A bitter pill: Jahani patient struggles to find a new doctor
Angie Linville had a difficult time finding another doctor after federal authorities started looking into the practices of two local doctors.
The 57-year-old Grand Junction woman lives with chronic pain after suffering brain injuries and numerous broken bones in a car accident in 2001. For years, she had been seeing Dr. Sam Jahani at his Delta practice and Dr. Eric Peper, who worked at Jahani’s GJ Urgent Care office in Grand Junction.
Fourteen different physicians turned her down as a new patient after learning she had been treated by Jahani. Physicians were unwilling to treat her because they thought she had been overprescribed medication, she said.
“Trying to find a doctor in this valley was tough,” she said.
Linville did find a physician, but it required the help of her health care insurance company, Rocky Mountain Health Plans.
On Oct. 14, the Drug Enforcement Administration raided GJ Urgent Care, 517 N. First St., and Jahani’s Delta and Montrose offices, confiscating medical files. That same day, Rocky Mountain Health Plans suspended Jahani and Peper, along with nurse practitioner Birgitt Schmalz, from the insurance’s network. The company also assigned a case manager to help any of the 480 insurance customers who needed to find a new doctor.
“All of our members should be transitioned out by now,” Rocky Mountain Health Plans spokeswoman Kayla Arnesen said. “Case managers had to contact everyone through a combination of letters or phone calls.
“I’ve been here for eight years. That’s the first time that I’ve seen physicians suspended from the network.”
Arnesen said its company’s customers were absorbed by other doctors, despite a shortage of primary-care doctors in Mesa County that reflected a trend nationwide.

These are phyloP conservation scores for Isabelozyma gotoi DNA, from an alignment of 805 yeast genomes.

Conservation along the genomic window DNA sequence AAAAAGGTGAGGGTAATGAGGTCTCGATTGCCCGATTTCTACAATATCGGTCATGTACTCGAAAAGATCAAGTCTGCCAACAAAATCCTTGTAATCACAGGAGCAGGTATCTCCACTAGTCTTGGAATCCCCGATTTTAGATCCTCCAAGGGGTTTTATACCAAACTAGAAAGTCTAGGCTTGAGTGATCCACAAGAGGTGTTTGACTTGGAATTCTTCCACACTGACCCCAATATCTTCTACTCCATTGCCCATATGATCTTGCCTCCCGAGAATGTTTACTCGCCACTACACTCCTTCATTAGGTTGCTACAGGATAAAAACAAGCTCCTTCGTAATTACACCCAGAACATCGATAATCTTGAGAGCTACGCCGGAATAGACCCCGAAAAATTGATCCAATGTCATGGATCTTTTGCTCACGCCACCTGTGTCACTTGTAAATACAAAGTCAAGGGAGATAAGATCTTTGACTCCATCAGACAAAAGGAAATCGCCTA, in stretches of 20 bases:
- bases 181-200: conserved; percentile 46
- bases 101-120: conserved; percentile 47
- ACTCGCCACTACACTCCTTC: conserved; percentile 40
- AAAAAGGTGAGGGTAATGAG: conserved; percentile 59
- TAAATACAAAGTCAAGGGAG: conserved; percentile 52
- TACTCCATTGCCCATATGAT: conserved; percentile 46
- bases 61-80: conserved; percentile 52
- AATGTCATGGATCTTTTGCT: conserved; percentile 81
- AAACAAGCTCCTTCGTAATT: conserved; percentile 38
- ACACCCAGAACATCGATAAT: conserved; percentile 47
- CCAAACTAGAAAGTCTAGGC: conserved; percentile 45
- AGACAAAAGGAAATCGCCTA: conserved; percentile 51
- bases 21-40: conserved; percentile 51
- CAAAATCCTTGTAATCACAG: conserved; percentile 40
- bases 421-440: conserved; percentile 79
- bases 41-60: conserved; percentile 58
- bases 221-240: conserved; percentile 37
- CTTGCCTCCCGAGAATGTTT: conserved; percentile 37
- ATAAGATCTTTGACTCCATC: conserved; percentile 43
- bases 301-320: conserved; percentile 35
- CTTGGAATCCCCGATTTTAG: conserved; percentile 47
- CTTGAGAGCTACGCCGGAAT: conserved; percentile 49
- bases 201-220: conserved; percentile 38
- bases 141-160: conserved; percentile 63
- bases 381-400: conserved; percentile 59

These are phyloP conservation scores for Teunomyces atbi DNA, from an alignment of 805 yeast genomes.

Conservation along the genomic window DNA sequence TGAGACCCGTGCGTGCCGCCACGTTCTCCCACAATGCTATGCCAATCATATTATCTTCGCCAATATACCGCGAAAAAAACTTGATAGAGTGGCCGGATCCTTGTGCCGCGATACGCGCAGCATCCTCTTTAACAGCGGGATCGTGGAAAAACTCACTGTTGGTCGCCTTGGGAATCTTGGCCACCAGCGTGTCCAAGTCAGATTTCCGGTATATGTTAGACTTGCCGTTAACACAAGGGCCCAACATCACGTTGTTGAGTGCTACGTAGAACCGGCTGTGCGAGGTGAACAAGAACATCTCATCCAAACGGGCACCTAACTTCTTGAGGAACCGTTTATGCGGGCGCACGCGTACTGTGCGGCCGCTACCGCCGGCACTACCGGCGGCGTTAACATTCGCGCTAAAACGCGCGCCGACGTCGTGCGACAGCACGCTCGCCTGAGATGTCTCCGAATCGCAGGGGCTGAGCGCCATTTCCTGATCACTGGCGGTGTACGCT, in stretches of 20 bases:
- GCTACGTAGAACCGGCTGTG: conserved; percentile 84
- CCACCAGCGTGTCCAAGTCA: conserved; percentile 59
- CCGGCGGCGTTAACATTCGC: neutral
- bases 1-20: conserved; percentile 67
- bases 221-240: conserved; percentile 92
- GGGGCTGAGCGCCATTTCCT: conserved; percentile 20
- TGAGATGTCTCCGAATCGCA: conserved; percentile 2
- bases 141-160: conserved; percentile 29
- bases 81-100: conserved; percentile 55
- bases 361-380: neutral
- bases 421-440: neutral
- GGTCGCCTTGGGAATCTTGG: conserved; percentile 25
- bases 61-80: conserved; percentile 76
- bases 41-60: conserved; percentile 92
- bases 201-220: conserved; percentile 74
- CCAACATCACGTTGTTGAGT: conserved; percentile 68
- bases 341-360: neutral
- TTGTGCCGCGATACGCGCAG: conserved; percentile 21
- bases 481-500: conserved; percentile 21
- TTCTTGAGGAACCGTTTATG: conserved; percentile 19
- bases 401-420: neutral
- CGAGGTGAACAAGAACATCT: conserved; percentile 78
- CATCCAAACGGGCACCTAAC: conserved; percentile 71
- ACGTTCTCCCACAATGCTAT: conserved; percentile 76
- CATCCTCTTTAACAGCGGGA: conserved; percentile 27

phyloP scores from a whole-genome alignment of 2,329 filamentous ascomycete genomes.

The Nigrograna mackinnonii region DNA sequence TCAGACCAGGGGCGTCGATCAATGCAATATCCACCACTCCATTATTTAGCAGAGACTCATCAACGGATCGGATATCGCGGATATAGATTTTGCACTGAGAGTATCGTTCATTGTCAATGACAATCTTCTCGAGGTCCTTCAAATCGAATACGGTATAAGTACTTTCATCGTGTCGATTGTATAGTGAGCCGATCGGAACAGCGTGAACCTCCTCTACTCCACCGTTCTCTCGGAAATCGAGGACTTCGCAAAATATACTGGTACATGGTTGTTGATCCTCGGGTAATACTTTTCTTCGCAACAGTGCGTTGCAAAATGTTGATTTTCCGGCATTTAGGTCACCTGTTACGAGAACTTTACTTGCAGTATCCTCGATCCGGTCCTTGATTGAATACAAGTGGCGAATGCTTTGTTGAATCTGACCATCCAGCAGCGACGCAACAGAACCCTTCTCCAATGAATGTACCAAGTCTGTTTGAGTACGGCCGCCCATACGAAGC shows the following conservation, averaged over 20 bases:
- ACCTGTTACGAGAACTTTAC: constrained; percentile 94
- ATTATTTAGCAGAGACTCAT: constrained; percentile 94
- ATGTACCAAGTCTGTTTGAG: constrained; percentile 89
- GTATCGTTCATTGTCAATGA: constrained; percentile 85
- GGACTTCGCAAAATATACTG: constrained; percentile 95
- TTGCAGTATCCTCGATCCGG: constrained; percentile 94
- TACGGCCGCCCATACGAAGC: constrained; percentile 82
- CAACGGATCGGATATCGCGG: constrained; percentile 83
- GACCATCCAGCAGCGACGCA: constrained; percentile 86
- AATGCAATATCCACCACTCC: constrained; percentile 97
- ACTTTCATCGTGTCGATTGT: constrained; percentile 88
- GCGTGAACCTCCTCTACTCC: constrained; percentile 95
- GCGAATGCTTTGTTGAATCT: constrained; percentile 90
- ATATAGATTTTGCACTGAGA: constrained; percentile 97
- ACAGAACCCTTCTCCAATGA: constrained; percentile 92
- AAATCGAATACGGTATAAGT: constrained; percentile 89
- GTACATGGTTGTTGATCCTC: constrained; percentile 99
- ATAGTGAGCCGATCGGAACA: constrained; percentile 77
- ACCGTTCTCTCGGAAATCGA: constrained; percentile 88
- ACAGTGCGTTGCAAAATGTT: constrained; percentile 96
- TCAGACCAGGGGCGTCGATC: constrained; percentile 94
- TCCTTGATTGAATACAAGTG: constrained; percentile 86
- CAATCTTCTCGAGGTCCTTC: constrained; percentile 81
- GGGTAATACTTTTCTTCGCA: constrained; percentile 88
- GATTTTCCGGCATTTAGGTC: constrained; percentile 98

Neither Jahani nor Peper has been arrested since the raid. Documents in the case are under seal.
On Dec. 15, the State Board of Medical Examiners prohibited Jahani from prescribing prescription medications in lieu of having his medical license suspended, according to an agreement between Jahani and the board.
Peper’s medical license remains active and unchanged.
Jahani’s Delta office at 164 W. Third St. was open to patients last week, but attempts to reach him for comment were unsuccessful.
Linville said she was prescribed a number of medications by Jahani that she didn’t need.
After being prescribed medications by Jahani, Peper worked with her to limit her intake. For example, Linville said she was prescribed by Jahani to take two Phenerol pills with codeine every six hours, or eight pills per day.
Peper said she could get by with taking six of those medications a day, and he helped her get off other pain pills she was simultaneously prescribed by Jahani, which included Percodan and Gabapentin, Linville said.
Linville, a retired registered nurse, said Jahani overprescribed to a potentially dangerous level.
“Nursing is more than giving pills and giving shots. Your heart has to be there,” she said. “This doctor that I was supposed to trust was hurting me.”